Hx: A 55 yo man presents after an intentional overdose. He is transported by EMS after his family found him poorly responsive with an empty bottle of tramadol. When paramedics arrived the patient was groggy but able to answer questions. He had a bottle for 350 tramadol 50mg tablets that was filled 2 weeks ago, now empty. He admitted to taking the tramadol and nothing else. En route to the hospital his mental status worsened and naloxone 2mg IV was administered without effect. The patient is now sedate but arousable. He admits to taking the overdose and denies any vomiting. No other history is obtainable.
- chronic back pain
No Tobacco, drugs. Occasional alcohol.
- Vital signs: BP 105/75, HR 90, RR 12, sat 100% RA, temp 99 F (37.2C)
- General: Obese male, sleeping in stretcher
- HEENT: No trauma. Pupils 3mm bilaterally and reactive. Pharynx clear. Large tongue with dried blood in mouth. Normal teeth.
- Neck: Supple. No trauma.
- Resp: clear bilaterally.
- Cardiovascular: Regular rhythm. Pulses equal.
- Abdomen: Obese, soft, non-tender
- Extremities: No deformity
- Neuro: arousable, able to answer yes/no questions, will follow commands and move all 4 extremities.
- CT head- normal
- CXR- normal
- Urine drug screen – negative
- CBC – WBC 12,000, otherwise negative
- Metabolic Profile- CO2 14, electrolytes and kidney function normal.
- Liver functions normal
- Aspirin and acetaminophen levels normal
- The patient remained somnolent but arousable.
- The patient’s family arrived approximately one hour later noting that there was an argument the night before. They noted the patient was last seen normal early in the morning. They also confirmed the history given by EMS.
- Shortly after, the patient had a generalized tonic-clonic seizure. It terminated after 1mg Lorazepam IV.
- The patient remained post-ictal for 10 min then had decline in his clinical examination and lost his gag flex.
- ABG revelead pCO2 60mmHg and pH 7.05.
- Intubation was performed utilizing video laryngoscopy due to the patient’s large tongue.
- IV fluid resuscitino was continued and he was transferred to an ICU setting.
Diagnosis: Intentional Tramadol Overdose, Seizure, Respiratory Failure
Tramadol (Trade names Ultram in the US and Dromodol internationally) is a medication prescribed for pain. It is a synthetic substance that binds to opiod receptors in the brain (mu receptor) and it inhibits the reuptake of serotonin and norepinephrine centrally. Because of these additional actions on serotonin and norepinephrine, tramadol has a larger side effect profile than traditional opiate analgesics. In the setting of overdose, these additional side effects become prominent and problematic. One of the more serious effects, seizures, can be complicated by respiratory depression from the opiod receptor activity. This case highlights the significance of these two symptoms presenting simultaneously.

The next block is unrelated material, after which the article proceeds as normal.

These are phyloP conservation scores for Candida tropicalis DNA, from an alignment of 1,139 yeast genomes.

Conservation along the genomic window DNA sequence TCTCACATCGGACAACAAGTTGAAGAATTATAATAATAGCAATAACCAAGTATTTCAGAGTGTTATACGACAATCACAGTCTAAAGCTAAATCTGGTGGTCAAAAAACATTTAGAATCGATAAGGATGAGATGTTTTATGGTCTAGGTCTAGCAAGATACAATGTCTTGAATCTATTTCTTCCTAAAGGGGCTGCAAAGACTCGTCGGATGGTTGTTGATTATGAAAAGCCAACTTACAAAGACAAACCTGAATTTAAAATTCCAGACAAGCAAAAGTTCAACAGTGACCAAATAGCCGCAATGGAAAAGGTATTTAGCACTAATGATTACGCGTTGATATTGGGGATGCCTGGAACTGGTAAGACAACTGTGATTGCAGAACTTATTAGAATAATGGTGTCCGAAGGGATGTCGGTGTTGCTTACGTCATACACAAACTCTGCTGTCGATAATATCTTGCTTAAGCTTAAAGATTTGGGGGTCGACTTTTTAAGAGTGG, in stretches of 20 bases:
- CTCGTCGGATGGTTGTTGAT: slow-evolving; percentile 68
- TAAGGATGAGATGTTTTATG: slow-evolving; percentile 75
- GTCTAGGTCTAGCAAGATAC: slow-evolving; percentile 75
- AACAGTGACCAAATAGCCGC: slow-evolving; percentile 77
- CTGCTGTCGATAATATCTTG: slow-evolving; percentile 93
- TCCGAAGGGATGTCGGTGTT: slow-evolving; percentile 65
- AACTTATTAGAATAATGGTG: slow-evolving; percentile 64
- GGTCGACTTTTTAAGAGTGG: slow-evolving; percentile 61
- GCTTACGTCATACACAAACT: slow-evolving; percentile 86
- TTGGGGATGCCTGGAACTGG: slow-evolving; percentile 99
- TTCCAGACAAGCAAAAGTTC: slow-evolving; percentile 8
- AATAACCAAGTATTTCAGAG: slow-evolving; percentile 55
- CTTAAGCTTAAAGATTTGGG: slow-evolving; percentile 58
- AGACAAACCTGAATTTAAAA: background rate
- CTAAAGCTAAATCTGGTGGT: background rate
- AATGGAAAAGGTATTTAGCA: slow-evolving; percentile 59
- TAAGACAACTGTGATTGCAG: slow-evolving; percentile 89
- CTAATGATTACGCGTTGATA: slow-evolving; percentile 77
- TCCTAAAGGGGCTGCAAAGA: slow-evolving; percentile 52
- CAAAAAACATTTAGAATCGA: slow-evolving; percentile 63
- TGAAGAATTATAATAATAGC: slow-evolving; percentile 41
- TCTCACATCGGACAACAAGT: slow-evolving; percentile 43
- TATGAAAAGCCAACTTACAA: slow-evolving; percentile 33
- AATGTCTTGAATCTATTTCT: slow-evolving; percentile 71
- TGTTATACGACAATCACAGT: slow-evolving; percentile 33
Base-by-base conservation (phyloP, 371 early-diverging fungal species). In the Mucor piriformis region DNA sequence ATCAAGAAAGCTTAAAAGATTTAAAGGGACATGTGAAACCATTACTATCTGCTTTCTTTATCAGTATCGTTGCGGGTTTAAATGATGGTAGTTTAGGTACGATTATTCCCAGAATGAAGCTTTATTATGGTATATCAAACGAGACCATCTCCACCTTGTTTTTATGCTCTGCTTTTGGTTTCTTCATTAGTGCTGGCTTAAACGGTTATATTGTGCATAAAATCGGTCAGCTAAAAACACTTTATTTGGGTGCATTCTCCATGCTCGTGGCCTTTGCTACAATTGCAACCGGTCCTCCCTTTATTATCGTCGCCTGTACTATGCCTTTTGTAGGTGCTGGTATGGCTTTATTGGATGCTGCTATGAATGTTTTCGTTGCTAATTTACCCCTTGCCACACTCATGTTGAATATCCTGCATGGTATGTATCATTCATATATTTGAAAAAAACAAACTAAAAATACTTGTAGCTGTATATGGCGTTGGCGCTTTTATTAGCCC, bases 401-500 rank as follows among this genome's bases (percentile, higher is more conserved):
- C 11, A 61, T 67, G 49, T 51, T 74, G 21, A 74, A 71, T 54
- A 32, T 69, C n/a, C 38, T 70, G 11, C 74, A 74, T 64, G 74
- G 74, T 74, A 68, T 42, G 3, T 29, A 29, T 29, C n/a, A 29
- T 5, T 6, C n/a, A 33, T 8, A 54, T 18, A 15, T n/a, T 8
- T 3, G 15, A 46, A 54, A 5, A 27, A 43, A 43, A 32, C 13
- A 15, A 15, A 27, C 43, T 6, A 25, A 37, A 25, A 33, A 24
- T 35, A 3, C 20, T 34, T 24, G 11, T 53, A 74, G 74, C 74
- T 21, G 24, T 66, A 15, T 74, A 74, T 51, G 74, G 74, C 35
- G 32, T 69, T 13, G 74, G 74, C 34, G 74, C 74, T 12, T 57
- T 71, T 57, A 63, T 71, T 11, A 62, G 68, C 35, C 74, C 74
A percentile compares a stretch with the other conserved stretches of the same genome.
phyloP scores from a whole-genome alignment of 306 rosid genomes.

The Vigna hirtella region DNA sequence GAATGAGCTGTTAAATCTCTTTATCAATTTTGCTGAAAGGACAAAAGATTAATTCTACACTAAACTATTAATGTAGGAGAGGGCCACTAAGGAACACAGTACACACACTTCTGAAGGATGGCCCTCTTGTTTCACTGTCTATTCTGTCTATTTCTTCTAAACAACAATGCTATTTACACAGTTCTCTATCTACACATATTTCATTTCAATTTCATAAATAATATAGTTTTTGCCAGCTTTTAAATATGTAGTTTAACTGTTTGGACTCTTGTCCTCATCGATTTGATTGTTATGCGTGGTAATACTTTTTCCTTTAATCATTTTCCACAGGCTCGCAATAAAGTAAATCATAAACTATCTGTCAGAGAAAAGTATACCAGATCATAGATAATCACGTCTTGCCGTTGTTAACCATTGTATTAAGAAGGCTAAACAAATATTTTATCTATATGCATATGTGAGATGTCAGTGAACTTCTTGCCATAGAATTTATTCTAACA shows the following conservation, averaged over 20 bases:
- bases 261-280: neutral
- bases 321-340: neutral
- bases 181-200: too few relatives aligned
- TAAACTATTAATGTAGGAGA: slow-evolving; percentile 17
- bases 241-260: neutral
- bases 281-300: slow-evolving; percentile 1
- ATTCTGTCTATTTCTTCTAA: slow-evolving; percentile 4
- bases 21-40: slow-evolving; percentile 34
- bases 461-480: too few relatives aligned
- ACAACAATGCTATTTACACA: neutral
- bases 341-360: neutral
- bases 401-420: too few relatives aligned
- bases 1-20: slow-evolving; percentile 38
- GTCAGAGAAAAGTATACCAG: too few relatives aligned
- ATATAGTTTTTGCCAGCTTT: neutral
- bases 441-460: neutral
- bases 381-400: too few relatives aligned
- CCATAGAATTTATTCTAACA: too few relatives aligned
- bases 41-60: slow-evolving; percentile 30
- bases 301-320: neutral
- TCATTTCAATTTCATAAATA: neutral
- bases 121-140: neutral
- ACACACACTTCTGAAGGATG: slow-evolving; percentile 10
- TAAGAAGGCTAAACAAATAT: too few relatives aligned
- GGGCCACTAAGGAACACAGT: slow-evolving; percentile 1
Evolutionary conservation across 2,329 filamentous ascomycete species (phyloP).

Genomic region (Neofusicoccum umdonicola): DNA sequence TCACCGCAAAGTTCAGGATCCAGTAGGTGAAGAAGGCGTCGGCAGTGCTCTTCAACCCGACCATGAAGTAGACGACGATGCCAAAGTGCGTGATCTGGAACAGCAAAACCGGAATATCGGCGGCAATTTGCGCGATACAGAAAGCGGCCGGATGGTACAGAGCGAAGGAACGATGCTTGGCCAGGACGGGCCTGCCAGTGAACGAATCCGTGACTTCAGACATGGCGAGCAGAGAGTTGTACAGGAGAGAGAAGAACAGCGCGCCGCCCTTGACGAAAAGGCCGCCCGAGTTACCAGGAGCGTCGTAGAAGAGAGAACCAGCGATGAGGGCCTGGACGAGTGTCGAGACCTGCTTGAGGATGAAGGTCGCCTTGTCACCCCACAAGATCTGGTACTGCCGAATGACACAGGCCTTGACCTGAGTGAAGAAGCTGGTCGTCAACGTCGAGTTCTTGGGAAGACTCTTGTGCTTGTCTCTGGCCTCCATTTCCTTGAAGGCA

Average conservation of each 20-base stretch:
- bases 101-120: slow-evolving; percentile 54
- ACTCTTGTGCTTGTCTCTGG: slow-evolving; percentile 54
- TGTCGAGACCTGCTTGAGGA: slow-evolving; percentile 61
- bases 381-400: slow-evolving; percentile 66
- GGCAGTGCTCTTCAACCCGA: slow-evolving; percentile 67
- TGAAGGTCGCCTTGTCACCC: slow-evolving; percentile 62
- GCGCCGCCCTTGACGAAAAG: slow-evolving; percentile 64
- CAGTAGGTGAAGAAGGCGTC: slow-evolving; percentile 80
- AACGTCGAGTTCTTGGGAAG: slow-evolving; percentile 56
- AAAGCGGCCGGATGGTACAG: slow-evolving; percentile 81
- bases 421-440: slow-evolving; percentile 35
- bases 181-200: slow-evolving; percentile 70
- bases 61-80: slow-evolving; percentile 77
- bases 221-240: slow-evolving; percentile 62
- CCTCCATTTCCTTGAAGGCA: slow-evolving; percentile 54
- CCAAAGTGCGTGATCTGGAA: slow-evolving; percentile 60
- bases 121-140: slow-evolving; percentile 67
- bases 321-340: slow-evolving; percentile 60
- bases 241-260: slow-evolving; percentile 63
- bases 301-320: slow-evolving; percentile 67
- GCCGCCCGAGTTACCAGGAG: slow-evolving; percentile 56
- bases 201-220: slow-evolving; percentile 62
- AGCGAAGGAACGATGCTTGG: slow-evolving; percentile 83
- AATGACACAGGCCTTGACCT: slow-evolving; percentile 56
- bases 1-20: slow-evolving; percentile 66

Typically, seizures are treated with benzodiazepines and potentially the addition of anti-epileptics. When seizures are due to drug overdose, recurrence is likely and status epilepticus is possible. High doses of benzodiazepines may be required and often lead to respiratory depression and sedation, and may require airway support. When this scenario is complicated by further respiratory depression and altered mentation due to opiod (mu) receptor activity, airway compromise is even more likely. Thus, in a large tramadol overdose, seizures and respiratory compromise in addition to altered mentation are to be expected.
The management of an oral medication overdose is fairly standardized. Inducing vomiting is generally not recommended unless a patient presents within one hour of ingestion. Tramadol is no exception. After the first hour, treatment for this specific type of overdose is primarily supportive. The drug has a half life of 6-8 hours and is metabolized by the liver. Effects include hyperstimulation due to the serotonin and norepinephrine action, such as: serotonin syndrome, tachycardia, hypertension, tremors, seizures, dizzyness, and altered mental status. In addition the opiod effects may cause: drowsiness, vomiting, constipation, respiratory depression, and hypotension. Since these effects include both stimulation and sedation, a mixed clinical picture is typical.
It is important to test for the presence of co-ingested medications that may require specific treatments. This includes acetaminophen and aspirin. Given the association with alcohol use, an alcohol level and drug screen is often conducted as well. It is important, however, to remember that tramadol is a synthetic opiate receptor agonist therefore it is unlikely to be detected with a routine urine drug screen. However, the test may be helpful in detecting any other ingested drugs.
As with most ingestions, a standard observation period of 6 hours is recommended before a patient can be safely discharged home. During that time period, it is recommended that repeat acetaminphen and aspirin levels be drawn to be sure that the patient is not in the window where initial levels are normal because insufficient time has passed to allow for absorption. If the patient is symptomatic on presentation, or becomes symptomatic during the observation period, hospitalization for further treatment is recommended.